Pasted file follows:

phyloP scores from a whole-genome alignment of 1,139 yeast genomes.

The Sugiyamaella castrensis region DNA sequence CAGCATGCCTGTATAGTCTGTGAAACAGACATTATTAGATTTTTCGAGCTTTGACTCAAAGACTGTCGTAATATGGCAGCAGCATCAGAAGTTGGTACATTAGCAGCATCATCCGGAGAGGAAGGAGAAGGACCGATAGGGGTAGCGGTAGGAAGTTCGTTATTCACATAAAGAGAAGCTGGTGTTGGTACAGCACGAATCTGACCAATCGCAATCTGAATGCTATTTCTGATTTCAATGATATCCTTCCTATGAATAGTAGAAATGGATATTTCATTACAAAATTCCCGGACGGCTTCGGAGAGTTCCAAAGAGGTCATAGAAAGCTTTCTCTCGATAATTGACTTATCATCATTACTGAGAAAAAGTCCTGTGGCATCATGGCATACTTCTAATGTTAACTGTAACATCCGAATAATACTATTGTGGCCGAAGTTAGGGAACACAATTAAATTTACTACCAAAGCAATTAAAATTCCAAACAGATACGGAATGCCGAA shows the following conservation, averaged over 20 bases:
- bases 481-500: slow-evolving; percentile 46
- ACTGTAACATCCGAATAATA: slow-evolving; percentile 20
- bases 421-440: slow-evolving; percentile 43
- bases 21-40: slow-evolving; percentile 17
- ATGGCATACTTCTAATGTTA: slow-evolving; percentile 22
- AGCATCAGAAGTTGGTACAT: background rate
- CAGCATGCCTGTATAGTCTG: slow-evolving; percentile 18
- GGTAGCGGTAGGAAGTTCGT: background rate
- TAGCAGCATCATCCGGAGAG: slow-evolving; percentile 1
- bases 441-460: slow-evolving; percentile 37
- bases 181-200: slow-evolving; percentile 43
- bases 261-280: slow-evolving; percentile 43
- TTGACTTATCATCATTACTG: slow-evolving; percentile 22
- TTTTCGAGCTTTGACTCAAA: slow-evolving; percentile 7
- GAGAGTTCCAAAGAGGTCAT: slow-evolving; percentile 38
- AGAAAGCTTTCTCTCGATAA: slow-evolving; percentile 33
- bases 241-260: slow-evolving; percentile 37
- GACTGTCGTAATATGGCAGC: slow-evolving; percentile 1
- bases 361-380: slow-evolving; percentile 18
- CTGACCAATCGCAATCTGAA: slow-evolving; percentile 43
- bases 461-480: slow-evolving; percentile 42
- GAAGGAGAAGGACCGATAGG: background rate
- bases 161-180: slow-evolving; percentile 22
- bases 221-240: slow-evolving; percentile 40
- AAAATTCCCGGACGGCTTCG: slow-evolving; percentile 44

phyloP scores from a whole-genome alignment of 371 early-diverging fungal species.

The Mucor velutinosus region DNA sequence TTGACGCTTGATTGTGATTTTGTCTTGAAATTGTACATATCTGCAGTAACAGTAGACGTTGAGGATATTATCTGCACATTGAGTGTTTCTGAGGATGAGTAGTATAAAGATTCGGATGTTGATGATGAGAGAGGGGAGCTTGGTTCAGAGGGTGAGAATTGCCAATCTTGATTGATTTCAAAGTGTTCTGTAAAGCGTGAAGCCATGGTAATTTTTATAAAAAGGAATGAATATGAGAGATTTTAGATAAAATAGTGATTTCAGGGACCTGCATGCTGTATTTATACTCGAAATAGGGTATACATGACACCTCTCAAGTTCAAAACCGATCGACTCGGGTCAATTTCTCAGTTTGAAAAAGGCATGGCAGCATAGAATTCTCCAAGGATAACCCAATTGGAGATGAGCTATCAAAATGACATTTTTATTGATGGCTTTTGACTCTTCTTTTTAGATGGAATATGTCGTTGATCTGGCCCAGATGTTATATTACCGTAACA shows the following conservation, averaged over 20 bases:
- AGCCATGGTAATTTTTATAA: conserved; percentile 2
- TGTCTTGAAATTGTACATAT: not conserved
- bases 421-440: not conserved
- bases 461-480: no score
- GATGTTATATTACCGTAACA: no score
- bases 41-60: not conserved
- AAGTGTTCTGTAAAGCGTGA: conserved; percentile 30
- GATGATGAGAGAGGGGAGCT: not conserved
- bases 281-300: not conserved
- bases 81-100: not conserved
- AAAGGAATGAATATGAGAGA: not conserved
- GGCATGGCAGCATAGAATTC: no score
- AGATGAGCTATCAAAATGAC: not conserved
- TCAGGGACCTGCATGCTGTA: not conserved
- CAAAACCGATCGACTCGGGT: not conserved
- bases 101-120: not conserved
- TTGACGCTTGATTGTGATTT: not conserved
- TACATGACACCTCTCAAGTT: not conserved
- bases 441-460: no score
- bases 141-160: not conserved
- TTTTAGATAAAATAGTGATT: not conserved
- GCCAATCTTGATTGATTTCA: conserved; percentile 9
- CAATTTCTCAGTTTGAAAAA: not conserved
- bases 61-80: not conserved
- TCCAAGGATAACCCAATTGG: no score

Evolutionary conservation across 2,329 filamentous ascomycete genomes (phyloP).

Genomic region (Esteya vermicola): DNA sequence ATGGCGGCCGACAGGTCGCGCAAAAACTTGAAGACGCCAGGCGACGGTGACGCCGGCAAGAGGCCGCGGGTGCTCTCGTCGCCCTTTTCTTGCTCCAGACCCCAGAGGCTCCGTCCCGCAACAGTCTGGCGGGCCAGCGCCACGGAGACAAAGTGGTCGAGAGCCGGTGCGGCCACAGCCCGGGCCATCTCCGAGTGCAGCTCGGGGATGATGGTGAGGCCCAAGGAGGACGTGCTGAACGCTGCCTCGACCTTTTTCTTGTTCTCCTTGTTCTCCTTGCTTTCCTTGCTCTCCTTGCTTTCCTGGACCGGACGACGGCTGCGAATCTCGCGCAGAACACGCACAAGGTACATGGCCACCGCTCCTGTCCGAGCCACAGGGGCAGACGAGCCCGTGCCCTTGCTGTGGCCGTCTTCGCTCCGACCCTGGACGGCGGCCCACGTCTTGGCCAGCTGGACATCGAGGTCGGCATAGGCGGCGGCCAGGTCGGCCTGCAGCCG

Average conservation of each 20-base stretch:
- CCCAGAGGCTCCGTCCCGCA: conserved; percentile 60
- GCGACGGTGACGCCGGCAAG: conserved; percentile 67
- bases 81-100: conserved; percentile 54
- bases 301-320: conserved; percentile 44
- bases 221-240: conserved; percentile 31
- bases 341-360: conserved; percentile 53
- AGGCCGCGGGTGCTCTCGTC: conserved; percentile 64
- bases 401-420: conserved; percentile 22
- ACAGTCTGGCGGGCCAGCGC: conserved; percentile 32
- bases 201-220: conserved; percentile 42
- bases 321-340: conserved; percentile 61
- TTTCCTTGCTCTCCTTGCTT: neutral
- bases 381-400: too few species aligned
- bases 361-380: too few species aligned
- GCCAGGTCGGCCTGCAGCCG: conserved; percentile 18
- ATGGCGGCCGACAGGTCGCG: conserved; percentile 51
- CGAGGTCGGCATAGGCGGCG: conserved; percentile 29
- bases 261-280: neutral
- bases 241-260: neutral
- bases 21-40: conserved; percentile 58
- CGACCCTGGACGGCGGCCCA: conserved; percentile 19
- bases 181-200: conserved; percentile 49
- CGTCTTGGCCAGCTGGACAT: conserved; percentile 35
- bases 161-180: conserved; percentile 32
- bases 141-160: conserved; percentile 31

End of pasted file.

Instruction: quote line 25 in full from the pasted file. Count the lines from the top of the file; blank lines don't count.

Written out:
- bases 161-180: slow-evolving; percentile 22